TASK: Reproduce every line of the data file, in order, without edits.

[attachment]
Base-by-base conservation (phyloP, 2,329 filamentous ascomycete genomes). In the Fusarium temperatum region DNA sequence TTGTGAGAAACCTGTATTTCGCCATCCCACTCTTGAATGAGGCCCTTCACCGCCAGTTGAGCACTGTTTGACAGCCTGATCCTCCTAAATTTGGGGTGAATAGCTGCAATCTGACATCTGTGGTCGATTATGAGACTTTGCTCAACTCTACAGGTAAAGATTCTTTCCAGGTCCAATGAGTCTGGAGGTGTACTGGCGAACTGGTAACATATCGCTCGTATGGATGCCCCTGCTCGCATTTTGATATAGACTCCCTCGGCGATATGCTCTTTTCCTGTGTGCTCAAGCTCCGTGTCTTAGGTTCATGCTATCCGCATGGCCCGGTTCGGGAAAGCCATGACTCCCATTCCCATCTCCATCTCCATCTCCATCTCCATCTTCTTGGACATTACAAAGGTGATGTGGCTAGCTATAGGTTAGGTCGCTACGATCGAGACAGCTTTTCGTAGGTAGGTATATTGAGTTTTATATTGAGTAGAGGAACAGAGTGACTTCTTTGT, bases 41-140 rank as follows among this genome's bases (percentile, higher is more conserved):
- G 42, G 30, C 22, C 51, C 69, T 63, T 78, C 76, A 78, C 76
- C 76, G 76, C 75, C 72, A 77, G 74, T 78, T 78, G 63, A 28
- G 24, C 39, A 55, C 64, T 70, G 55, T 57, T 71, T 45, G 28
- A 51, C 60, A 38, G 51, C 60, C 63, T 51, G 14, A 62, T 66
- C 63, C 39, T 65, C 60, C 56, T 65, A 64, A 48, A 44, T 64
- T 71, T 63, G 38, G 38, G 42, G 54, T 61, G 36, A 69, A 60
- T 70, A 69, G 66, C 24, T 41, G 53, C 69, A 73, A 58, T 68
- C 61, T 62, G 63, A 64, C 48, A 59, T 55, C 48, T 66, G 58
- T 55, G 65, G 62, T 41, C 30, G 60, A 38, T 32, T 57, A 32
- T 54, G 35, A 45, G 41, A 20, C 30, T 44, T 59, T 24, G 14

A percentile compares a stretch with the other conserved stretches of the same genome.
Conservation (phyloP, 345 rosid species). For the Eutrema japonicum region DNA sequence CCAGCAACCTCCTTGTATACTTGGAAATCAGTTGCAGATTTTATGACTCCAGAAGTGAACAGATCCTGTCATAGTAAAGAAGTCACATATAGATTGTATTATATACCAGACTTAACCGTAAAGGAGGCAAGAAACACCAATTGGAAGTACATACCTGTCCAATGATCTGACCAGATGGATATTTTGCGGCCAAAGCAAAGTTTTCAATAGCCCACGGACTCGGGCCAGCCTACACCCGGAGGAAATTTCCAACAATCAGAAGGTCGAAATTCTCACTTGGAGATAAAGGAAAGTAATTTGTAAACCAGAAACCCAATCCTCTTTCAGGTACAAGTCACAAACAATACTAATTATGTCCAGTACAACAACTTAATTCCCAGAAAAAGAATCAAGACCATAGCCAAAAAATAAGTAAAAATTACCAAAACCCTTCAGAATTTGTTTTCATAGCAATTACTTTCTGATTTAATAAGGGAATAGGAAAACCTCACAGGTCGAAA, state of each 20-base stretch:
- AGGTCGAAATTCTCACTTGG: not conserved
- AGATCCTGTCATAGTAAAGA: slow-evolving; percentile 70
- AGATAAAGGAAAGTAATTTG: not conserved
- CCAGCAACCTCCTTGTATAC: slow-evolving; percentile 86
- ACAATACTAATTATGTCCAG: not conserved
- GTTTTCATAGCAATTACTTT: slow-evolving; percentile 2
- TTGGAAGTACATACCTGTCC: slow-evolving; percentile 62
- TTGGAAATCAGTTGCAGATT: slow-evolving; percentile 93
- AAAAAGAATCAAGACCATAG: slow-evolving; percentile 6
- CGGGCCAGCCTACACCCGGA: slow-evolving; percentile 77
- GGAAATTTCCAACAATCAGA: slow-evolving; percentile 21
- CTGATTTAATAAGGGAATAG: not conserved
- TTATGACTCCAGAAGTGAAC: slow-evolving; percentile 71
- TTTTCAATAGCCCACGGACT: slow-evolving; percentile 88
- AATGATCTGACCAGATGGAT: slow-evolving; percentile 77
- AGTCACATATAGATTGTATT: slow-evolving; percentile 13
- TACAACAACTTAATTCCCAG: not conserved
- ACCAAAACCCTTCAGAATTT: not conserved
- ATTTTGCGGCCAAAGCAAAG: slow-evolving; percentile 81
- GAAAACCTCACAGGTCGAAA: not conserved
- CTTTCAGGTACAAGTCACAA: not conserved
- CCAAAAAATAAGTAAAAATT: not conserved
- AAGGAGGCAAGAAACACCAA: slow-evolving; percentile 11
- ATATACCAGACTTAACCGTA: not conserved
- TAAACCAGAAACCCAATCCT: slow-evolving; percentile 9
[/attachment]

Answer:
Base-by-base conservation (phyloP, 2,329 filamentous ascomycete genomes). In the Fusarium temperatum region DNA sequence TTGTGAGAAACCTGTATTTCGCCATCCCACTCTTGAATGAGGCCCTTCACCGCCAGTTGAGCACTGTTTGACAGCCTGATCCTCCTAAATTTGGGGTGAATAGCTGCAATCTGACATCTGTGGTCGATTATGAGACTTTGCTCAACTCTACAGGTAAAGATTCTTTCCAGGTCCAATGAGTCTGGAGGTGTACTGGCGAACTGGTAACATATCGCTCGTATGGATGCCCCTGCTCGCATTTTGATATAGACTCCCTCGGCGATATGCTCTTTTCCTGTGTGCTCAAGCTCCGTGTCTTAGGTTCATGCTATCCGCATGGCCCGGTTCGGGAAAGCCATGACTCCCATTCCCATCTCCATCTCCATCTCCATCTCCATCTTCTTGGACATTACAAAGGTGATGTGGCTAGCTATAGGTTAGGTCGCTACGATCGAGACAGCTTTTCGTAGGTAGGTATATTGAGTTTTATATTGAGTAGAGGAACAGAGTGACTTCTTTGT, bases 41-140 rank as follows among this genome's bases (percentile, higher is more conserved):
- G 42, G 30, C 22, C 51, C 69, T 63, T 78, C 76, A 78, C 76
- C 76, G 76, C 75, C 72, A 77, G 74, T 78, T 78, G 63, A 28
- G 24, C 39, A 55, C 64, T 70, G 55, T 57, T 71, T 45, G 28
- A 51, C 60, A 38, G 51, C 60, C 63, T 51, G 14, A 62, T 66
- C 63, C 39, T 65, C 60, C 56, T 65, A 64, A 48, A 44, T 64
- T 71, T 63, G 38, G 38, G 42, G 54, T 61, G 36, A 69, A 60
- T 70, A 69, G 66, C 24, T 41, G 53, C 69, A 73, A 58, T 68
- C 61, T 62, G 63, A 64, C 48, A 59, T 55, C 48, T 66, G 58
- T 55, G 65, G 62, T 41, C 30, G 60, A 38, T 32, T 57, A 32
- T 54, G 35, A 45, G 41, A 20, C 30, T 44, T 59, T 24, G 14

A percentile compares a stretch with the other conserved stretches of the same genome.
Conservation (phyloP, 345 rosid species). For the Eutrema japonicum region DNA sequence CCAGCAACCTCCTTGTATACTTGGAAATCAGTTGCAGATTTTATGACTCCAGAAGTGAACAGATCCTGTCATAGTAAAGAAGTCACATATAGATTGTATTATATACCAGACTTAACCGTAAAGGAGGCAAGAAACACCAATTGGAAGTACATACCTGTCCAATGATCTGACCAGATGGATATTTTGCGGCCAAAGCAAAGTTTTCAATAGCCCACGGACTCGGGCCAGCCTACACCCGGAGGAAATTTCCAACAATCAGAAGGTCGAAATTCTCACTTGGAGATAAAGGAAAGTAATTTGTAAACCAGAAACCCAATCCTCTTTCAGGTACAAGTCACAAACAATACTAATTATGTCCAGTACAACAACTTAATTCCCAGAAAAAGAATCAAGACCATAGCCAAAAAATAAGTAAAAATTACCAAAACCCTTCAGAATTTGTTTTCATAGCAATTACTTTCTGATTTAATAAGGGAATAGGAAAACCTCACAGGTCGAAA, state of each 20-base stretch:
- AGGTCGAAATTCTCACTTGG: not conserved
- AGATCCTGTCATAGTAAAGA: slow-evolving; percentile 70
- AGATAAAGGAAAGTAATTTG: not conserved
- CCAGCAACCTCCTTGTATAC: slow-evolving; percentile 86
- ACAATACTAATTATGTCCAG: not conserved
- GTTTTCATAGCAATTACTTT: slow-evolving; percentile 2
- TTGGAAGTACATACCTGTCC: slow-evolving; percentile 62
- TTGGAAATCAGTTGCAGATT: slow-evolving; percentile 93
- AAAAAGAATCAAGACCATAG: slow-evolving; percentile 6
- CGGGCCAGCCTACACCCGGA: slow-evolving; percentile 77
- GGAAATTTCCAACAATCAGA: slow-evolving; percentile 21
- CTGATTTAATAAGGGAATAG: not conserved
- TTATGACTCCAGAAGTGAAC: slow-evolving; percentile 71
- TTTTCAATAGCCCACGGACT: slow-evolving; percentile 88
- AATGATCTGACCAGATGGAT: slow-evolving; percentile 77
- AGTCACATATAGATTGTATT: slow-evolving; percentile 13
- TACAACAACTTAATTCCCAG: not conserved
- ACCAAAACCCTTCAGAATTT: not conserved
- ATTTTGCGGCCAAAGCAAAG: slow-evolving; percentile 81
- GAAAACCTCACAGGTCGAAA: not conserved
- CTTTCAGGTACAAGTCACAA: not conserved
- CCAAAAAATAAGTAAAAATT: not conserved
- AAGGAGGCAAGAAACACCAA: slow-evolving; percentile 11
- ATATACCAGACTTAACCGTA: not conserved
- TAAACCAGAAACCCAATCCT: slow-evolving; percentile 9